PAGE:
Red Lodge offers a touch of international sophistication because it has a long history of being both a gateway to Yellowstone Park and something of a destination ski resort. As stated earlier, it also has tended to attract people from all over the world who have opted to choose a quieter lifestyle than one would find in the more internationally known resort towns. The town marks the beginning of the Beartooth Highway, rising to 11,000 feet above sea level and characterized by Charles Kuralt as “the most beautiful highway in America.” This highway also accesses the Red Lodge International Ski Racing Camp, which is open in the summer. This area is truly unique in Montana and has its own special character.
The climate is typical of mountain ranches in the 4,600 to 6,200-foot elevation range east of the continental divide. Warm but not excessively hot summer days with cool nights. Winters with good snow cover and temperatures that normally run around freezing during the days and in the teens or below at night. However, the area can also suffer from extremes of cold on one end, and on the other end, the area is subject to Chinook winds which can bring some very warm temperatures up into the 50s Fahrenheit range during the winter. The fall season is normally pleasant into November with occasional surprises in both directions from a Labor Day snowstorm that quickly melts to shirtsleeve weather at Thanksgiving. The area is known for good precipitation in the spring and can be subject to heavy, wet snow during March and April. This contributes to the area’s reputation for having some of the most sought-after summer grazing in the State. The average annual precipitation in this part of the Beartooth Front is 18 inches making it one of the wetter reporting areas in Montana.
The Flying C Ranch benefits from these chinook winds that will bare off some of the higher ridges allowing cattle to graze out in the winter and they can seek good protection in bad weather in the ranch’s many canyons and coulees.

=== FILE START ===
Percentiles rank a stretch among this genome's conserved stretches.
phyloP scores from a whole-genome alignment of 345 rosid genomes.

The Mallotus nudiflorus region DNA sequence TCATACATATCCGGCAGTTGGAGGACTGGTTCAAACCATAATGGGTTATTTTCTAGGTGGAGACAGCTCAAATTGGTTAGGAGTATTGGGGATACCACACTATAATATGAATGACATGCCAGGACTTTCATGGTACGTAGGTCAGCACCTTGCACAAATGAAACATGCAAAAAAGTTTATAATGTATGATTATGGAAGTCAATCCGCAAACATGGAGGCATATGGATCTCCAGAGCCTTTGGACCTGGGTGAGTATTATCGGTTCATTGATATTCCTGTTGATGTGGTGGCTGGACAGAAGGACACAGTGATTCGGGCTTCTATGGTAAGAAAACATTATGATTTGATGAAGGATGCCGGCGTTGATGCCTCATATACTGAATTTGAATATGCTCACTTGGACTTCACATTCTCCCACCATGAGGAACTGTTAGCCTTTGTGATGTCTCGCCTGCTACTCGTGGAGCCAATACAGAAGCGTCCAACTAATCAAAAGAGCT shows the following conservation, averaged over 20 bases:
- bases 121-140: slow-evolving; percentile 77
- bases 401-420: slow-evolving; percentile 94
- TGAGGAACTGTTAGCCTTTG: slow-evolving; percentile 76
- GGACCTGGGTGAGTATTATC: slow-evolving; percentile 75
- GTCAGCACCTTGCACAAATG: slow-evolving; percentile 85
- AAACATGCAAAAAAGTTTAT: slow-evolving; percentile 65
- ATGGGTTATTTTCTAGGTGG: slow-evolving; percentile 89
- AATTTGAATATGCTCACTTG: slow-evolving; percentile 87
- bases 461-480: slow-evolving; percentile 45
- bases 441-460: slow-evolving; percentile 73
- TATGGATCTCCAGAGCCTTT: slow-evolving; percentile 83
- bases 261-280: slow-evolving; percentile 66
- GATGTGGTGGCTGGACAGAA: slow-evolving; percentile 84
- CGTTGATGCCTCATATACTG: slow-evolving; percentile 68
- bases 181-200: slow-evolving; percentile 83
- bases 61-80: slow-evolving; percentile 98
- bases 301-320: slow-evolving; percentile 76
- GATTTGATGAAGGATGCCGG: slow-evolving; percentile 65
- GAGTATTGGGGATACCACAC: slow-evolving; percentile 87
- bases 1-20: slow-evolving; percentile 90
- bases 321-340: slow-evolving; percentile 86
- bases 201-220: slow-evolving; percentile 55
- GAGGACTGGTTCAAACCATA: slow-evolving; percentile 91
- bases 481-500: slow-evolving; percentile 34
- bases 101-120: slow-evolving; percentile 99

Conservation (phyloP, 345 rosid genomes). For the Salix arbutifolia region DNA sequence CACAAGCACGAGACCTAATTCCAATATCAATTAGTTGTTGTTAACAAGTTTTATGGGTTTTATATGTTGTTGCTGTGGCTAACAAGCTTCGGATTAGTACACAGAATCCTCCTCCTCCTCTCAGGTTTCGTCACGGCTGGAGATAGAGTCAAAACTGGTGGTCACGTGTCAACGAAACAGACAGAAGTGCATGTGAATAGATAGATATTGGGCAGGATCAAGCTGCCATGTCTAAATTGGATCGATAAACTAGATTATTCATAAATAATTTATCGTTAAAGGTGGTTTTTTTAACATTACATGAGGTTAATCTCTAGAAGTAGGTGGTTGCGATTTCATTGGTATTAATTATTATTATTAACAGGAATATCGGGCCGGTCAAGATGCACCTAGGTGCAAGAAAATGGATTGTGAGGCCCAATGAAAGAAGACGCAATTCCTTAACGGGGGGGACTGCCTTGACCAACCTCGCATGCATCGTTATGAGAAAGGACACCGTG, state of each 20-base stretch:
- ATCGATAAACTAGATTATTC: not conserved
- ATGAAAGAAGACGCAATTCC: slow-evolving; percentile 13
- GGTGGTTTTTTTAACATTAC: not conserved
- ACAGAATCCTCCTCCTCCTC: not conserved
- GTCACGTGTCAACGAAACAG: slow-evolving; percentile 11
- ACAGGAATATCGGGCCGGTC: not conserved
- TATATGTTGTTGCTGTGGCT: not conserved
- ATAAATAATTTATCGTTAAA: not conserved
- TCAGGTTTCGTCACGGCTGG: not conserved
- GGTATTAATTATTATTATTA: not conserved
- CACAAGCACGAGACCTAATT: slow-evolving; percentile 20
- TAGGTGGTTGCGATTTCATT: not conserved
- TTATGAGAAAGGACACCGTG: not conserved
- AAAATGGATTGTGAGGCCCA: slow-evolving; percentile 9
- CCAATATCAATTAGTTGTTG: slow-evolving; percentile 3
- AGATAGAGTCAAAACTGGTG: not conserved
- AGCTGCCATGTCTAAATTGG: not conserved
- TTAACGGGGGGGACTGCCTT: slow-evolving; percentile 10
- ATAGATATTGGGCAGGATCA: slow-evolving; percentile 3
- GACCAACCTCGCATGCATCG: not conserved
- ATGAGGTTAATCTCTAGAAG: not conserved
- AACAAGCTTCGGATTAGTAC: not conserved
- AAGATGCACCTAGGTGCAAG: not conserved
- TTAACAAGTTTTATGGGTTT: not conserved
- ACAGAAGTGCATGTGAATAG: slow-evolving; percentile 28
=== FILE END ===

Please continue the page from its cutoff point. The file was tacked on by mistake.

As with most Beartooth Front ranches, the views from the Flying C Ranch are quite dramatic. It’s hard to argue with 12,000-foot granite peaks pockmarked with glaciers and snowfields that endure well into the summer. These are the highest mountains in Montana and form a protective ring around Yellowstone Park.
Most of the Beartooth Front ranches tend to be open rolling grassy hills. Great for cattle grazing but perhaps somewhat boring. Flying C is different. It encompasses steep scenic canyons and a lot of interesting up and down country. One never tires of exploring its varied terrain – always finding another little private valley that one imagines no one ever knew was there.
The family patriarch, who has owned the ranch for some 35 years, was the CEO of Mannesmann Capital Corp., the New York-based holding company of the German industrial giant Mannesmann AG. Based in New York, like many Germans, he developed a love for and appreciation of the American West. He would take his family to Eaton’s Ranch in the Bighorn Mountains near Sheridan, Wyoming, for summer vacations. In the mid-1980s, he saw a Hall and Hall advertisement for a western ranch and became enthralled with owning his own ranch. After some looking around, he found the Flying C Ranch. He bought it and has added to it over the years, and the rest is a happy history for him and his family. He moved back to Germany when Vodaphone acquired the company in the early 2000s, but the family still managed to spend many happy summers and holidays on the ranch. It seems the time has come to close this chapter of the family history as the subsequent generations have scattered and the family is no longer using the ranch.